For California, second time’s a charm

© uusc4all - Unitarian Universalist Service Committee
Human right to water campaigning in California (© uusc4all - Unitarian Universalist Service Committee)

Why the right to water depends on sustained political will and follow-through. By James Workman.


It is the birthplace of Apple and Google–companies worth nearly US$2 trillion–and this year overtook the UK to become the world’s fifth largest economy, yet nearly 2 percent of California’s residents suffer from the lack of safe, reliable and adequate access to water and sanitation.

True, precise numbers are elusive (which reinforces the larger point of uncertain access). Yet one recent survey estimates a quarter of a million people in tribal and community service areas have no clean water. That’s equivalent to the entire population of Bhutan, Guyana or Cyprus. The number may be higher, if officials could assess countless local, small and domestic wells that have run dry or been contaminated.

So what’s a sub-national government to do?

In October 2009 – a year before the United Nations adopted own Resolution 64/292 — California’s Assembly tried to enact a Human Right to Water. The draft legislation proudly declared that “every human being has the right to clean, affordable, and accessible water for human consumption, cooking, and sanitary\ purposes, that is adequate for the health and well-being of the individual and family.”

That might sound innocuous enough. Yet Bill 1242 emerged in the second year of the Great Recession and the third year of a crippling drought. The state capital, Sacramento, grew mired in debt with heated debate over how or whether it could afford to overhaul management and infrastructure of the fresh water on which it depended.

To be sure, no politician claimed to oppose water as a human right, per se. Yet the effort to codify it in a specific law raised uncomfortable questions: What would it cost taxpayers? Who would enforce it? Which office might be liable to prosecution in court for failure to uphold the right? How many litres would the right set aside? Did it overlap, extinguish, or interfere with other existing rights like irrigation, health and safety codes, or section 106 of the Water Code?

Lacking clear answers, (Republican) Governor Schwarzenegger terminated the bill with his veto pen, arguing that only money, not unfunded mandates, could ensure affordable drinking water for all who lacked it.

Almost exactly three years later – with economic recovery stirring – a new (Democratic) governor, Jerry Brown, signed into law Assembly Bill 685 to ensure affordable and universal access to safe clean water for “every human being,” then allocated resources to make it happen.

The second attempt learned lessons from failure. From the start, this statute not only placed the human right to water at the centre of policy, but it also shows how agencies can guide and implement it by “revising, adopting, or establishing policies, regulations, and grant criteria” that impact water used for domestic purposes.

As a pioneering law, California’s policy attracted attention from other states considering similar progressive efforts. A thorough assessment report from UC Berkeley’s International Human Rights Law Clinic showed how California “draws on domestic and international law to map when state agencies should consider the human right to water, what factors they should consider, and how they should advance the human right to water.”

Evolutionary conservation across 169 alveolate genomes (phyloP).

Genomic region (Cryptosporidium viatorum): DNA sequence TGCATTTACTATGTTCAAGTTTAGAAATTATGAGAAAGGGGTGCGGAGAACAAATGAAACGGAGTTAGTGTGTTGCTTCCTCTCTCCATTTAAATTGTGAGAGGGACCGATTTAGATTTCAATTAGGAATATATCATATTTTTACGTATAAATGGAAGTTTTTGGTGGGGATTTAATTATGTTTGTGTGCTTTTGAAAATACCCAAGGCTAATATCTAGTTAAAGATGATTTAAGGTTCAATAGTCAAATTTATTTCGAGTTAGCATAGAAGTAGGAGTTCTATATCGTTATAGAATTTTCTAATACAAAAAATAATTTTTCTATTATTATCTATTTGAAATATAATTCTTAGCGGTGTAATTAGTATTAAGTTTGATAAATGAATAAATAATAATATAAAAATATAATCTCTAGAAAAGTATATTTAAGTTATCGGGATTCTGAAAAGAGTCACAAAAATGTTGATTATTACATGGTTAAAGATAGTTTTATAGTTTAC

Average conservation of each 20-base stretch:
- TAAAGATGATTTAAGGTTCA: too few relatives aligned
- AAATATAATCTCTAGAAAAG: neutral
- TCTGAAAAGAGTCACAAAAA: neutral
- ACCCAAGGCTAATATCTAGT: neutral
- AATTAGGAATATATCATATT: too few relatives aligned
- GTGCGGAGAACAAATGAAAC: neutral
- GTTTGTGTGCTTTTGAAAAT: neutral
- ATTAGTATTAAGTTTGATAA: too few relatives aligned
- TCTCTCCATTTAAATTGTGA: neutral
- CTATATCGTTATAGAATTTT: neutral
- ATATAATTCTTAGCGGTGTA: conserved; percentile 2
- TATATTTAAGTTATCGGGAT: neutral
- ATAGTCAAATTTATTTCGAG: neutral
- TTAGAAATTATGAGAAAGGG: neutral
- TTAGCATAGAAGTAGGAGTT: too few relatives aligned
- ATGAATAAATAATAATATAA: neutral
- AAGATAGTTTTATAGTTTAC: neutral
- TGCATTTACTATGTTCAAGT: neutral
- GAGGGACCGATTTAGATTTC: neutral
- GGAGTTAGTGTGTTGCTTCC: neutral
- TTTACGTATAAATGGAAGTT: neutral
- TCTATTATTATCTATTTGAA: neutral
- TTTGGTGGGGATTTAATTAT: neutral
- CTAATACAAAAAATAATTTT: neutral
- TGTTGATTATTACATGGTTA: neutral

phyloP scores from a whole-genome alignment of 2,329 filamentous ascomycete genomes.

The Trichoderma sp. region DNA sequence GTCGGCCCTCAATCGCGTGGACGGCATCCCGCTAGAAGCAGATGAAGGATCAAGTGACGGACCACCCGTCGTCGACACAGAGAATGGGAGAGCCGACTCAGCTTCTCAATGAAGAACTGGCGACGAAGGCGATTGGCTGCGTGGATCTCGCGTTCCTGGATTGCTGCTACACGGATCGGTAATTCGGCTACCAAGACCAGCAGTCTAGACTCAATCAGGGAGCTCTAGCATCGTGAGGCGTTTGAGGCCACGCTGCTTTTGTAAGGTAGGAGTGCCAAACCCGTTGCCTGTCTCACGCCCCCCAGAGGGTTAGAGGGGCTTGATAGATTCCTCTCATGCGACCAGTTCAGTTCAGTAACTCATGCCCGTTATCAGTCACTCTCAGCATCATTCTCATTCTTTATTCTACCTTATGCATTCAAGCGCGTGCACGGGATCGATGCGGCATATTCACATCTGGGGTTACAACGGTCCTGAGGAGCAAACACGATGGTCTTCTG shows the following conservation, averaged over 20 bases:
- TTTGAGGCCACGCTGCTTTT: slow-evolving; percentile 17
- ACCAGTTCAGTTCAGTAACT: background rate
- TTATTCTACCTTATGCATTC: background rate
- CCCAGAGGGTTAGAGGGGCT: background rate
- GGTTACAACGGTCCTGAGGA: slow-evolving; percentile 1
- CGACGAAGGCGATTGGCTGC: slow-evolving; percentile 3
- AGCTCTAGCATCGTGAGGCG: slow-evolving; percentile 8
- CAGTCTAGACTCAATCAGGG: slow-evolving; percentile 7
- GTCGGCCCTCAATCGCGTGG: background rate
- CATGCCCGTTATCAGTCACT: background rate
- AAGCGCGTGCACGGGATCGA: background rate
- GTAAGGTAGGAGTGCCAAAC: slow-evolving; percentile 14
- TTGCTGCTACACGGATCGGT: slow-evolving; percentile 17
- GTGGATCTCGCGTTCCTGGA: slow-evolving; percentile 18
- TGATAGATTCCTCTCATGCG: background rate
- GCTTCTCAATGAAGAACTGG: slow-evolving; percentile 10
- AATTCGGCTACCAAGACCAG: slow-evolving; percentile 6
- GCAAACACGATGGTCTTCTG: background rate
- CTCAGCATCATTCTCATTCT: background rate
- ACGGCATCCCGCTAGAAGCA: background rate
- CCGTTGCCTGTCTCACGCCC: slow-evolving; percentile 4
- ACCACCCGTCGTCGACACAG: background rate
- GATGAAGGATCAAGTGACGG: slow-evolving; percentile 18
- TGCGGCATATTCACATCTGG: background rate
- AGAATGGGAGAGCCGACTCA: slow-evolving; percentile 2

Still, passing legislation is relatively simple and straightforward. What comes next matters more. A timeline by Circle of Blue shows that, while the initial law was a solid achievement, subsequent years proved equally important in giving it substance, direction, mass and meaning.

For example, an early important step was for California to transfer oversight of safe drinking water systems from the public health agencies to the state water board. That anchored responsibility, resources and accountability under one roof.

Later, under the Sustainable Groundwater Management Act, the human right to water formed one of the cornerstones to ensure roughly a million residential wells across the state would be protected or restored to functioning health with reliable access to clean, shared aquifers.

In 2015 the Safe Drinking Water Plan reiterated the State’s commitment to the human right to water. A state-wide referendum, Proposition 1, authorized a US$7 billion bond for water projects, including – due to the human right to water – primary funds aimed at water provision to poor and disadvantaged communities. To ensure broad understanding, officials set up a human- right-to-water portal, providing data on drinking water systems that don’t comply with state and federal standards.

The state recognised that people lack water due less to ignorance or intentional denial than to incapacity or institutional failure. So California set up a “sustainable water solutions office,” to provide technical assistance to communities that struggle to provide clean drinking water. Another law forced “chronically incapable water systems” to merge with their better functioning neighbours. Still a third prevented incompetent and poorly run water systems from forming.

Three years into the law’s enactment, California’s Water Board was required to design a state-run residential water affordability program, again the first in the nation. Two years later it established a fund to assist poor communities with the operation and maintenance of water systems. It then established a tool to track implementation of the human right to water.

Even under a booming economy, gains have been slow, hard to measure and few will declare victory soon, if ever.

Yet California suggests both that pockets of unequal water access exist in even the richest economies, and that leadership and sustained will at sub-national levels can tip the scales in even the most divisive of polities.